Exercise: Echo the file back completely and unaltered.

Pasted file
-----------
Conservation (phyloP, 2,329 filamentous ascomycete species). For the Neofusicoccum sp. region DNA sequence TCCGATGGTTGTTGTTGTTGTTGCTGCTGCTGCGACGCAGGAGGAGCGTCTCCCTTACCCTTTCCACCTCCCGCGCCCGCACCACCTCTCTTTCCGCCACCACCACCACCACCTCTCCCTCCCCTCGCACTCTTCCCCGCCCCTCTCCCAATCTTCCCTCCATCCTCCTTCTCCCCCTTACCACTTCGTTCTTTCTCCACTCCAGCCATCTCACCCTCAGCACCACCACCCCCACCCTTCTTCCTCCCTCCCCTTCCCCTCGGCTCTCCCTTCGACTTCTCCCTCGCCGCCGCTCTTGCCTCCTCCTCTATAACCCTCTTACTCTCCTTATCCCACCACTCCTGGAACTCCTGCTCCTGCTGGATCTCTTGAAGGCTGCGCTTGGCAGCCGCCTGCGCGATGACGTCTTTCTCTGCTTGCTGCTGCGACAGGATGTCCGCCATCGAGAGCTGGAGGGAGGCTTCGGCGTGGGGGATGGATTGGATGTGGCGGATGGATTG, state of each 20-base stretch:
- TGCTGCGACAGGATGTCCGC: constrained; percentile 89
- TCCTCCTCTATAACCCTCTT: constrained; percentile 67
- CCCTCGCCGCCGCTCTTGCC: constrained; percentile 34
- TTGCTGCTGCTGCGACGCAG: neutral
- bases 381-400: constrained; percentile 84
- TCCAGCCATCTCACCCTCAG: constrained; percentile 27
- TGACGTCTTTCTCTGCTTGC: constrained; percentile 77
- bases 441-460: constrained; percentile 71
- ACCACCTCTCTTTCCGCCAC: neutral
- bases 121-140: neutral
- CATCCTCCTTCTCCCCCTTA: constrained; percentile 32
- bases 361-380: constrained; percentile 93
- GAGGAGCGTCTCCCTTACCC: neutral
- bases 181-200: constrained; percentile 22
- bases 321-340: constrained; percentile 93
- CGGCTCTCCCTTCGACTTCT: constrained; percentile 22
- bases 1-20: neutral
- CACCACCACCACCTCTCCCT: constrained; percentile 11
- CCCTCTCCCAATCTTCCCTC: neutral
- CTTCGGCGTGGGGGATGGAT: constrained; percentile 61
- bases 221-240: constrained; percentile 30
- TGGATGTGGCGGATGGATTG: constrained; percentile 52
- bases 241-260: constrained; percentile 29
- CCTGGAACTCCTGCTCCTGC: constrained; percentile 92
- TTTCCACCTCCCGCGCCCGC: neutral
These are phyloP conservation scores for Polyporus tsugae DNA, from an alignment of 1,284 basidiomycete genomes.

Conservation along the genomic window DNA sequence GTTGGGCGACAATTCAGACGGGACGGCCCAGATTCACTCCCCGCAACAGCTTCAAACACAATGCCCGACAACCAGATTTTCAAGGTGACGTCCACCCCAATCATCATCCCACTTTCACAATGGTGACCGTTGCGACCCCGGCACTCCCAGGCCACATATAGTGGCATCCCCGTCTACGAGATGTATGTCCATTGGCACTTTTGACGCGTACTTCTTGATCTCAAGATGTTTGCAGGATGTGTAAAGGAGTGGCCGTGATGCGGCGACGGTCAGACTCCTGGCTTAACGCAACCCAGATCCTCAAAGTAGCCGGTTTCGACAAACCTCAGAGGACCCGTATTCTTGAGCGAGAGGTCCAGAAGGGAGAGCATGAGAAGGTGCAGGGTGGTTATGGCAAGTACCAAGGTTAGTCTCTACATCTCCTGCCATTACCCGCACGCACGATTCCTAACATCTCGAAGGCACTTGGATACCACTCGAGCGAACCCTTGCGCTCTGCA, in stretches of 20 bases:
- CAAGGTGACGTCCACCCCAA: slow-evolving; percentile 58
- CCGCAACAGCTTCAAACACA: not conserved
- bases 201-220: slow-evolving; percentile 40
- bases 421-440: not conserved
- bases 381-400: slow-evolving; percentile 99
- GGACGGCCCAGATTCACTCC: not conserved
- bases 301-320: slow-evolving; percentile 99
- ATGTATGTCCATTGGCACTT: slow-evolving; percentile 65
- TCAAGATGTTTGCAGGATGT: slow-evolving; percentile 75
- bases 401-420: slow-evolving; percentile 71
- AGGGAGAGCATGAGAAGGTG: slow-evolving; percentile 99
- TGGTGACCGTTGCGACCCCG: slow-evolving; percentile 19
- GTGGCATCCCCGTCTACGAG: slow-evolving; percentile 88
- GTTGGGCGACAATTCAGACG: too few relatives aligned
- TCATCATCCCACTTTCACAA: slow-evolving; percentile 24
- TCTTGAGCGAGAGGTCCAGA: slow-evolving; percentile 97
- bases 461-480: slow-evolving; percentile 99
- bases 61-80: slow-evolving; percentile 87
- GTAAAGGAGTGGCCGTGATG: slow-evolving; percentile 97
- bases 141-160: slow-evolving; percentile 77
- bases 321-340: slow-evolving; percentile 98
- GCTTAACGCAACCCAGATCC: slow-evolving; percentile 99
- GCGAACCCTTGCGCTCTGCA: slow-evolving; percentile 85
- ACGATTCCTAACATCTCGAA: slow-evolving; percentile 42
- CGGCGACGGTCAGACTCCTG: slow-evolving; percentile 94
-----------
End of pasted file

Conservation (phyloP, 2,329 filamentous ascomycete species). For the Neofusicoccum sp. region DNA sequence TCCGATGGTTGTTGTTGTTGTTGCTGCTGCTGCGACGCAGGAGGAGCGTCTCCCTTACCCTTTCCACCTCCCGCGCCCGCACCACCTCTCTTTCCGCCACCACCACCACCACCTCTCCCTCCCCTCGCACTCTTCCCCGCCCCTCTCCCAATCTTCCCTCCATCCTCCTTCTCCCCCTTACCACTTCGTTCTTTCTCCACTCCAGCCATCTCACCCTCAGCACCACCACCCCCACCCTTCTTCCTCCCTCCCCTTCCCCTCGGCTCTCCCTTCGACTTCTCCCTCGCCGCCGCTCTTGCCTCCTCCTCTATAACCCTCTTACTCTCCTTATCCCACCACTCCTGGAACTCCTGCTCCTGCTGGATCTCTTGAAGGCTGCGCTTGGCAGCCGCCTGCGCGATGACGTCTTTCTCTGCTTGCTGCTGCGACAGGATGTCCGCCATCGAGAGCTGGAGGGAGGCTTCGGCGTGGGGGATGGATTGGATGTGGCGGATGGATTG, state of each 20-base stretch:
- TGCTGCGACAGGATGTCCGC: constrained; percentile 89
- TCCTCCTCTATAACCCTCTT: constrained; percentile 67
- CCCTCGCCGCCGCTCTTGCC: constrained; percentile 34
- TTGCTGCTGCTGCGACGCAG: neutral
- bases 381-400: constrained; percentile 84
- TCCAGCCATCTCACCCTCAG: constrained; percentile 27
- TGACGTCTTTCTCTGCTTGC: constrained; percentile 77
- bases 441-460: constrained; percentile 71
- ACCACCTCTCTTTCCGCCAC: neutral
- bases 121-140: neutral
- CATCCTCCTTCTCCCCCTTA: constrained; percentile 32
- bases 361-380: constrained; percentile 93
- GAGGAGCGTCTCCCTTACCC: neutral
- bases 181-200: constrained; percentile 22
- bases 321-340: constrained; percentile 93
- CGGCTCTCCCTTCGACTTCT: constrained; percentile 22
- bases 1-20: neutral
- CACCACCACCACCTCTCCCT: constrained; percentile 11
- CCCTCTCCCAATCTTCCCTC: neutral
- CTTCGGCGTGGGGGATGGAT: constrained; percentile 61
- bases 221-240: constrained; percentile 30
- TGGATGTGGCGGATGGATTG: constrained; percentile 52
- bases 241-260: constrained; percentile 29
- CCTGGAACTCCTGCTCCTGC: constrained; percentile 92
- TTTCCACCTCCCGCGCCCGC: neutral
These are phyloP conservation scores for Polyporus tsugae DNA, from an alignment of 1,284 basidiomycete genomes.

Conservation along the genomic window DNA sequence GTTGGGCGACAATTCAGACGGGACGGCCCAGATTCACTCCCCGCAACAGCTTCAAACACAATGCCCGACAACCAGATTTTCAAGGTGACGTCCACCCCAATCATCATCCCACTTTCACAATGGTGACCGTTGCGACCCCGGCACTCCCAGGCCACATATAGTGGCATCCCCGTCTACGAGATGTATGTCCATTGGCACTTTTGACGCGTACTTCTTGATCTCAAGATGTTTGCAGGATGTGTAAAGGAGTGGCCGTGATGCGGCGACGGTCAGACTCCTGGCTTAACGCAACCCAGATCCTCAAAGTAGCCGGTTTCGACAAACCTCAGAGGACCCGTATTCTTGAGCGAGAGGTCCAGAAGGGAGAGCATGAGAAGGTGCAGGGTGGTTATGGCAAGTACCAAGGTTAGTCTCTACATCTCCTGCCATTACCCGCACGCACGATTCCTAACATCTCGAAGGCACTTGGATACCACTCGAGCGAACCCTTGCGCTCTGCA, in stretches of 20 bases:
- CAAGGTGACGTCCACCCCAA: slow-evolving; percentile 58
- CCGCAACAGCTTCAAACACA: not conserved
- bases 201-220: slow-evolving; percentile 40
- bases 421-440: not conserved
- bases 381-400: slow-evolving; percentile 99
- GGACGGCCCAGATTCACTCC: not conserved
- bases 301-320: slow-evolving; percentile 99
- ATGTATGTCCATTGGCACTT: slow-evolving; percentile 65
- TCAAGATGTTTGCAGGATGT: slow-evolving; percentile 75
- bases 401-420: slow-evolving; percentile 71
- AGGGAGAGCATGAGAAGGTG: slow-evolving; percentile 99
- TGGTGACCGTTGCGACCCCG: slow-evolving; percentile 19
- GTGGCATCCCCGTCTACGAG: slow-evolving; percentile 88
- GTTGGGCGACAATTCAGACG: too few relatives aligned
- TCATCATCCCACTTTCACAA: slow-evolving; percentile 24
- TCTTGAGCGAGAGGTCCAGA: slow-evolving; percentile 97
- bases 461-480: slow-evolving; percentile 99
- bases 61-80: slow-evolving; percentile 87
- GTAAAGGAGTGGCCGTGATG: slow-evolving; percentile 97
- bases 141-160: slow-evolving; percentile 77
- bases 321-340: slow-evolving; percentile 98
- GCTTAACGCAACCCAGATCC: slow-evolving; percentile 99
- GCGAACCCTTGCGCTCTGCA: slow-evolving; percentile 85
- ACGATTCCTAACATCTCGAA: slow-evolving; percentile 42
- CGGCGACGGTCAGACTCCTG: slow-evolving; percentile 94